HHS Issues Guidance on Decedents, Student Immunizations, Law Enforcement

On September 19, 2013, a busy day at the HHS Office for Civil Rights, OCR issued guidance on decedents and student immunizations, as well as the guidance and delay announcement below, and, the next day, released a guide to HIPAA for Law Enforcement.  The guidances, and other essential HIPAA news from HHS are at:  

HHS Refill Reminders Guidance and Enforcement Delay

On September 19, 2013, the HHS Office for Civil Rights (OCR) issued guidance on how the changes to the HIPAA Privacy Rule’s marketing provisions apply to refill reminders and other communications about drugs or biologics currently being prescribed for individuals.  The new Fact Sheet and corresponding FAQs explain how the refill reminder exception to the marketing rule works, the scope of communications that fall within the exception, and the types of third party payments that are considered “reasonable”.  

In addition, OCR will not enforce the restrictions on refill reminders for a period of 45 days following the September 23, 2013, compliance date, or until November 7, 2013.


HHS Delays HIPAA NPP Enforcement for CLIA Laboratories

On September 19, 2013, the US Department of Health and Human Services Office of Civil Rights announced that it would delay enforcement of the required update of the HIPAA Notice of Privacy Practices for HIPAA-covered laboratories that are subject to CLIA or otherwise not required to provide access to individuals under HIPAA, not including any laboratories that are part of a larger entity and do not have their own separate NPP.  The delay is being allowed because such notices will need to be updated when the CLIA regulations are updated, which is expected soon, and it would be a burden to have to update twice over a short period of time.  The delay was announced just four days before the new rules became enforceable.  The announcement is available at:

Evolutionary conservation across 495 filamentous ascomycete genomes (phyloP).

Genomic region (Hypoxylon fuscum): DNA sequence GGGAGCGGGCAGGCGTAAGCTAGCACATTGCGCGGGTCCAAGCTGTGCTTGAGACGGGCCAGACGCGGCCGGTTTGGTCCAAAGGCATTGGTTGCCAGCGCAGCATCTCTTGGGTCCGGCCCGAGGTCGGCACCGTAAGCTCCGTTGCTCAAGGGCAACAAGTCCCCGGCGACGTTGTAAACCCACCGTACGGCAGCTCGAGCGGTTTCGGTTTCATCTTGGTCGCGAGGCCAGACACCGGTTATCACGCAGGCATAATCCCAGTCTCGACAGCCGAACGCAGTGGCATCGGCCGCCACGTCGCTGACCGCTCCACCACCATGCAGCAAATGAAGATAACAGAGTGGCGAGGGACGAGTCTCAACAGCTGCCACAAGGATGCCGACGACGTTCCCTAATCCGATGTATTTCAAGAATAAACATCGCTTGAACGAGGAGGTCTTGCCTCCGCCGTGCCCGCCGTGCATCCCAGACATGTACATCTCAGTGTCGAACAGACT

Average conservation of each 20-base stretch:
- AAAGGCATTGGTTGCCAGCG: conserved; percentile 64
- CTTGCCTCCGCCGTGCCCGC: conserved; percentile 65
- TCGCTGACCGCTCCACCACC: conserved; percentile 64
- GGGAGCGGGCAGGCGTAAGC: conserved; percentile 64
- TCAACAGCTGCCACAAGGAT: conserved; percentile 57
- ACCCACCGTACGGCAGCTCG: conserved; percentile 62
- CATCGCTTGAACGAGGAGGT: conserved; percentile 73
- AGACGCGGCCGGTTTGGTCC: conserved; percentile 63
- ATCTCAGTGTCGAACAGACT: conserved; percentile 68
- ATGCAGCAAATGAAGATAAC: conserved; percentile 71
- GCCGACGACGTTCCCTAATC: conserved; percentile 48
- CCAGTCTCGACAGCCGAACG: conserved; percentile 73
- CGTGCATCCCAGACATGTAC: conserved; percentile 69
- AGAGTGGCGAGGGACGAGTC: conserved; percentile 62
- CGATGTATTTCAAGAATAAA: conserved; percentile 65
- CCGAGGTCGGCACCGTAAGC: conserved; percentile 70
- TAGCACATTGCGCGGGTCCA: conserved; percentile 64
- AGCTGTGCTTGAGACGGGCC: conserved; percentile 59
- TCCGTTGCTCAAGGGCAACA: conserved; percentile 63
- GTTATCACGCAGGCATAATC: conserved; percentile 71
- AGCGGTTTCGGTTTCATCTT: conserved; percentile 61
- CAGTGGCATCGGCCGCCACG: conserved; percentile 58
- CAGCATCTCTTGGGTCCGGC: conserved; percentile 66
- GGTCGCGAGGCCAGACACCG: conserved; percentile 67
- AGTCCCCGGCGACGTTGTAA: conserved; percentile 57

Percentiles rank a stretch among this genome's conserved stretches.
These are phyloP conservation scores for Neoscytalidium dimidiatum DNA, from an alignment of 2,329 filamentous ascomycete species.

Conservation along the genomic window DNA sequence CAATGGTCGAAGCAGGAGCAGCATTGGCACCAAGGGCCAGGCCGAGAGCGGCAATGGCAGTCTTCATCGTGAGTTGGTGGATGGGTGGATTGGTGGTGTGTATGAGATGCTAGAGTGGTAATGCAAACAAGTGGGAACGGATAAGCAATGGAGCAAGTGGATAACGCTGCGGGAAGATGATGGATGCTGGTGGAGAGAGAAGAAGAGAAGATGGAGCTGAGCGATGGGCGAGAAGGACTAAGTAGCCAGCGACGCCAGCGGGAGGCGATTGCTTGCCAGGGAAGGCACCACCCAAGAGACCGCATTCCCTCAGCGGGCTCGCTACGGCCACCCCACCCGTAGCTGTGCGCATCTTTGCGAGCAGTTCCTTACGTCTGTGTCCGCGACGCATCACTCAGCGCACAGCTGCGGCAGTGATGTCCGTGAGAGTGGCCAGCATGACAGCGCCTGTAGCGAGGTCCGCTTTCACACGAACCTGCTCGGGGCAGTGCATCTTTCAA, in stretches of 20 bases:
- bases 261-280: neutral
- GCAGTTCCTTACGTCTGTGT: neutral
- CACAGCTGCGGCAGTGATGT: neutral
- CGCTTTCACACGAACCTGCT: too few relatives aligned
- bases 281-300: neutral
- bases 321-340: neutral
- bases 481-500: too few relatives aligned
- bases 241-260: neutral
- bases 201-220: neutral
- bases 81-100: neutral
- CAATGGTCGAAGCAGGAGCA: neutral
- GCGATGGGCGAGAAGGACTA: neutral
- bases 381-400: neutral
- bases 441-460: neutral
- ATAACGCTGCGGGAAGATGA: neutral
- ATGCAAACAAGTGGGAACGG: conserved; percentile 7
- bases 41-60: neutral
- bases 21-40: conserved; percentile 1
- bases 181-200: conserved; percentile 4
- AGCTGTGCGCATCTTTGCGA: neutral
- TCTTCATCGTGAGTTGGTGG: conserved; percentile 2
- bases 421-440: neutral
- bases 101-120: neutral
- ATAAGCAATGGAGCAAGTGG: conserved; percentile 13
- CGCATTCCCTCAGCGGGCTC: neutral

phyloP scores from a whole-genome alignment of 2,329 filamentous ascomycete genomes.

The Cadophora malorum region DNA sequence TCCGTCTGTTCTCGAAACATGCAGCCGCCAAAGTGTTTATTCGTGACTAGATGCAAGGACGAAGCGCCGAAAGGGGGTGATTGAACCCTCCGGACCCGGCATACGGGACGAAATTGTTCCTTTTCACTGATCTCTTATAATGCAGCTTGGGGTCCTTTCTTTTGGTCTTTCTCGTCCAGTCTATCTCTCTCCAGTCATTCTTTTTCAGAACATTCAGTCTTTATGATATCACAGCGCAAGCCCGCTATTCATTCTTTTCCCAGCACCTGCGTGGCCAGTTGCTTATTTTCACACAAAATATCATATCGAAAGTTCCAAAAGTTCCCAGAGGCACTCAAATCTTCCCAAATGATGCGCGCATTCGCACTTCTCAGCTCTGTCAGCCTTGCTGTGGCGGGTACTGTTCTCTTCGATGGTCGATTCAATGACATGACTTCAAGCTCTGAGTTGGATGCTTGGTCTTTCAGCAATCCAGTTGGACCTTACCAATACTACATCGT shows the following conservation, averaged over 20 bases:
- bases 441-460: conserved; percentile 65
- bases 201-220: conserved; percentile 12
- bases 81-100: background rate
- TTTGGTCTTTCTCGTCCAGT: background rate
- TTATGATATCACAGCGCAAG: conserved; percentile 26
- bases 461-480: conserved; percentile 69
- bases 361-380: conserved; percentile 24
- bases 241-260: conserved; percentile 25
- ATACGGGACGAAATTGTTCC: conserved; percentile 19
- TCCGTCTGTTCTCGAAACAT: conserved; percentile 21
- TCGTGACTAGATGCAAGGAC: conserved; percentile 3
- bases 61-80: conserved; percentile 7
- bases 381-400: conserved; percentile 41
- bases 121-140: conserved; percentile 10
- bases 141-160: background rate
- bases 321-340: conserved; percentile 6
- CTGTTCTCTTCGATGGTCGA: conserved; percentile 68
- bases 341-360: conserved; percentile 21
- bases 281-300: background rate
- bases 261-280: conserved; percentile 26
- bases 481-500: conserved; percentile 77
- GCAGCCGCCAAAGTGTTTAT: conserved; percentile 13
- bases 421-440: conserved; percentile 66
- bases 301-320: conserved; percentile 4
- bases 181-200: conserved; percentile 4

HHS OCR and ONC Release HIPAA Privacy Notice Templates

On September 16, 2013, the US Department of Health and Human Services Office of Civil Rights and the Office of the National Coordinator for Health IT published a set of templates in four formats, for both providers and health plans, and instructions for use, for HIPAA Notices of Privacy Practices, that include the required changes pursuant to the HIPAA Omnibus Update of 2013.  The templates are available at:  

In related news, the AMA released in September 2013 updated tools for HIPAA Privacy and Security Compliance, including new sample Notice of Privacy Practices and Business Associate Agreement templates, as well as toolkits and FAQs.  See:

PHI on Old Copier Yields $1.2 million Settlement with Affinity

On August 14, 2013, the US Department of Health and Human Services announced that it will settle with Affinity Health Plan, Inc. potential violations of HIPAA for $1,215,780, as a result of a breach involving the information of more than 340,000 individuals that was left on a leased copier purchased by CBS Evening News as part of an investigation into private information held on old copiers.  The CBS Evening News story that identified the breach is available at